Legislative session on hold indefinitely, GOP leader says




Photo by Gage Skidmore | Flickr/CC BY-SA 2.0

The top Republican in the Arizona House of Representatives has told elected officials and staff in his chamber that they won’t be returning to work on April 13 as planned because of the COVID-19 crisis.

In an email shortly after noon Tuesday, House Speaker Rusty Bowers wrote that “it has become clear that it is not yet safe to reconvene the Legislature” to finish the annual legislative session, which was suspended March 23.

Bowers wrote that he and his counterpart in the state Senate, President Karen Fann, will reassess things at the end of April. If and when they decide to reconvene the legislature, Bowers wrote that “sufficient notification” will be given to lawmakers so they can plan their return.

In the meantime, he implored legislators to watch live-streamed budget updates on April 9 from the legislature’s Finance Advisory Committee, a panel of economists and budget analysts that provides regular updates on the state’s budget situation. Bowers noted that updated forecasts from legislative budget analysts “will give us our first look at how COVID-19 has impacted our state finances and how much work we have ahead of us.”

Bowers also wished his colleagues good health.

“I hope that you and your families are remaining safe and healthy and you are doing all you can to lessen the impact of COVID-19. Thank you all for your service to our state,” he wrote.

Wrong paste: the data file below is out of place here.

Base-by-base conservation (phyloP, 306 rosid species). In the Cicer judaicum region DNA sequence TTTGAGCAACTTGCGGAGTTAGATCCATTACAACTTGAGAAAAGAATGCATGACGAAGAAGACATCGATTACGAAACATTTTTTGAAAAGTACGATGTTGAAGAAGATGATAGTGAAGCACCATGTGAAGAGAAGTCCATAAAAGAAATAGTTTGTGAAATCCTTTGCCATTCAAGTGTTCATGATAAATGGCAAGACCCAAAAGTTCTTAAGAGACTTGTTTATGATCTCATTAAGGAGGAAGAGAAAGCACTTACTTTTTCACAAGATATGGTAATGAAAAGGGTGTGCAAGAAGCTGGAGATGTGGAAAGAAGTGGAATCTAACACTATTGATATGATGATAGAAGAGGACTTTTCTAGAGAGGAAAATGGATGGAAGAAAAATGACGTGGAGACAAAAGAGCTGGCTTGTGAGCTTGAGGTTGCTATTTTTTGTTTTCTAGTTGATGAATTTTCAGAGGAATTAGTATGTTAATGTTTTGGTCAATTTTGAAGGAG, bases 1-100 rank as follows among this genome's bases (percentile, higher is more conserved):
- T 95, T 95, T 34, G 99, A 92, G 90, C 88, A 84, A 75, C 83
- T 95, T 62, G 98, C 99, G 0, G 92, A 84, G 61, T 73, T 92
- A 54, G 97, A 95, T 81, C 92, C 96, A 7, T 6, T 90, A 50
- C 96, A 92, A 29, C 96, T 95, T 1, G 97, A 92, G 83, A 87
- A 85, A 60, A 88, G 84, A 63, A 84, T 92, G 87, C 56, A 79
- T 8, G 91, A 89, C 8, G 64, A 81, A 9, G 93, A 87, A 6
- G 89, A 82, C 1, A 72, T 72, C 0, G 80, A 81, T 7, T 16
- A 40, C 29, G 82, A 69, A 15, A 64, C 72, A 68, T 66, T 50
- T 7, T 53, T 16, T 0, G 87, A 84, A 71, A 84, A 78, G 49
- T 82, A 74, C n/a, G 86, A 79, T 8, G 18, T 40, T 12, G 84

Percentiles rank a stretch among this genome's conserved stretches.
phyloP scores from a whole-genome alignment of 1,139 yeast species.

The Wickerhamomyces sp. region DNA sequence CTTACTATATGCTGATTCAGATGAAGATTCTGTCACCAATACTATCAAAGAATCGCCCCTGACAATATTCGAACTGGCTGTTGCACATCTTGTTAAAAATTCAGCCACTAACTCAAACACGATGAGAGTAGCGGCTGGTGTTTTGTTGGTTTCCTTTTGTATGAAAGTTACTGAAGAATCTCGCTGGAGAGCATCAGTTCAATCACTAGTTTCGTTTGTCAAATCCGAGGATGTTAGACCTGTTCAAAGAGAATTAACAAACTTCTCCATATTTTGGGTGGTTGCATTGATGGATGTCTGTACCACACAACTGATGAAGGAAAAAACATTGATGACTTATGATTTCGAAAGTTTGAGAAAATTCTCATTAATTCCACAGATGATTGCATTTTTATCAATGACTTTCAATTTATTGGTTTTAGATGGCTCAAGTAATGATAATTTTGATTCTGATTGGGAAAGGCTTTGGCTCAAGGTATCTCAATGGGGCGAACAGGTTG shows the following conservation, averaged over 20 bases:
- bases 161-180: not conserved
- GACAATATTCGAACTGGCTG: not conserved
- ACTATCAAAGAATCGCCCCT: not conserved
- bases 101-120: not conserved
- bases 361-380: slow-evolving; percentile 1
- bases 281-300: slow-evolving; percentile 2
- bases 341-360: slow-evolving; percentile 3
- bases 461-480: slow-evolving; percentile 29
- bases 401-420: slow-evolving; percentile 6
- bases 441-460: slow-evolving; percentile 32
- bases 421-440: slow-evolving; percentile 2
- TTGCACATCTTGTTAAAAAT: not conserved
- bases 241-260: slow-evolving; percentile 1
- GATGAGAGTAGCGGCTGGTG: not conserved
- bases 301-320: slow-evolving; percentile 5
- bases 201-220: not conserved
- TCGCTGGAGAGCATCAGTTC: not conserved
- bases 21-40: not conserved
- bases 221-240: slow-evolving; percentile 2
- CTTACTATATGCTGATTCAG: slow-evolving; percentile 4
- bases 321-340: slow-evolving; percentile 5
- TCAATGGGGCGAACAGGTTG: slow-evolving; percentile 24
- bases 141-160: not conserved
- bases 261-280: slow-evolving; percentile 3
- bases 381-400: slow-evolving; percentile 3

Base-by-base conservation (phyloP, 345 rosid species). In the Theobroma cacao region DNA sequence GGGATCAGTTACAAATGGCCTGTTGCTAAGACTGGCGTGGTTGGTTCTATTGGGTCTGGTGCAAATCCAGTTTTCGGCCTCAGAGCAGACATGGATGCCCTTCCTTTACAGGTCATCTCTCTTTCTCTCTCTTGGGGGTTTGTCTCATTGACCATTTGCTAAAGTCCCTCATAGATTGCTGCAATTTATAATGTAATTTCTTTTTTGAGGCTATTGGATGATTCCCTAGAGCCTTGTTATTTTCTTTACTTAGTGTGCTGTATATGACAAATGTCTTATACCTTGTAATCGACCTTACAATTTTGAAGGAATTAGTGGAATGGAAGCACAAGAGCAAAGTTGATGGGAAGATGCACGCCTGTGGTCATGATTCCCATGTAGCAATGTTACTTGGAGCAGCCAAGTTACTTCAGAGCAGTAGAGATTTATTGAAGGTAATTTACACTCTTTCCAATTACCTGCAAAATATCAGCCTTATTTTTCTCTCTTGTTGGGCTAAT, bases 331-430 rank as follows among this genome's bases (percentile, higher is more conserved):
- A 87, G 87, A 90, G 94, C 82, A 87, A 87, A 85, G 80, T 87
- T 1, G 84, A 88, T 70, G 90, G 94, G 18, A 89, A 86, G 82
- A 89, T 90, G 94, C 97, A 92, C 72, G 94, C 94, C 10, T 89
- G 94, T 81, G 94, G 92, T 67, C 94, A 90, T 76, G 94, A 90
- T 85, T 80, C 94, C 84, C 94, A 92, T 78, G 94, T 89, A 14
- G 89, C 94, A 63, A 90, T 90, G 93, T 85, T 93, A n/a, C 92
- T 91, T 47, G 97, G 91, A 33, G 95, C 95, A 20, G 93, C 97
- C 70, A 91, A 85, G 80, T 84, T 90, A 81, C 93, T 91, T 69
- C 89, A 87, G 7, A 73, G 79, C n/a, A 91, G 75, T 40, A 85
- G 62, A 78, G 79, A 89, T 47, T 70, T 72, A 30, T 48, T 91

How you can tell if you might be ill

Symptoms of COVID-19 resemble that of the flu. So, if you’re experiencing coughing, fever, difficulty breathing, or shortness of breath, you should consider getting checked out. Call your primary care physician or visit an urgent care center or emergency room — but call the health care provider before you go so they can be prepared for your arrival. The Arizona Poison and Drug Information Center is taking COVID-19 calls: 1-844-542-8201

How COVID-19 spreads

  • Through the air by coughing or sneezing
  • Close personal contact, such as touching or shaking hands
  • Touching an object or surface with the virus on it

How to prevent spreading COVID-19

  • Cover coughs or sneezes with your elbow. Don’t use your hands.
  • Wash hands often with soap and water for at least 20 seconds. Use an alcohol-based hand sanitizer if soap and water are not available.
  • Clean surfaces frequently, including counter tops, light switches, cell phones, remotes, and other frequently touched items.
  • Contain: If you are sick, stay home until you are feeling better. Once symptoms are gone experts recommend staying home an additional 72 hours.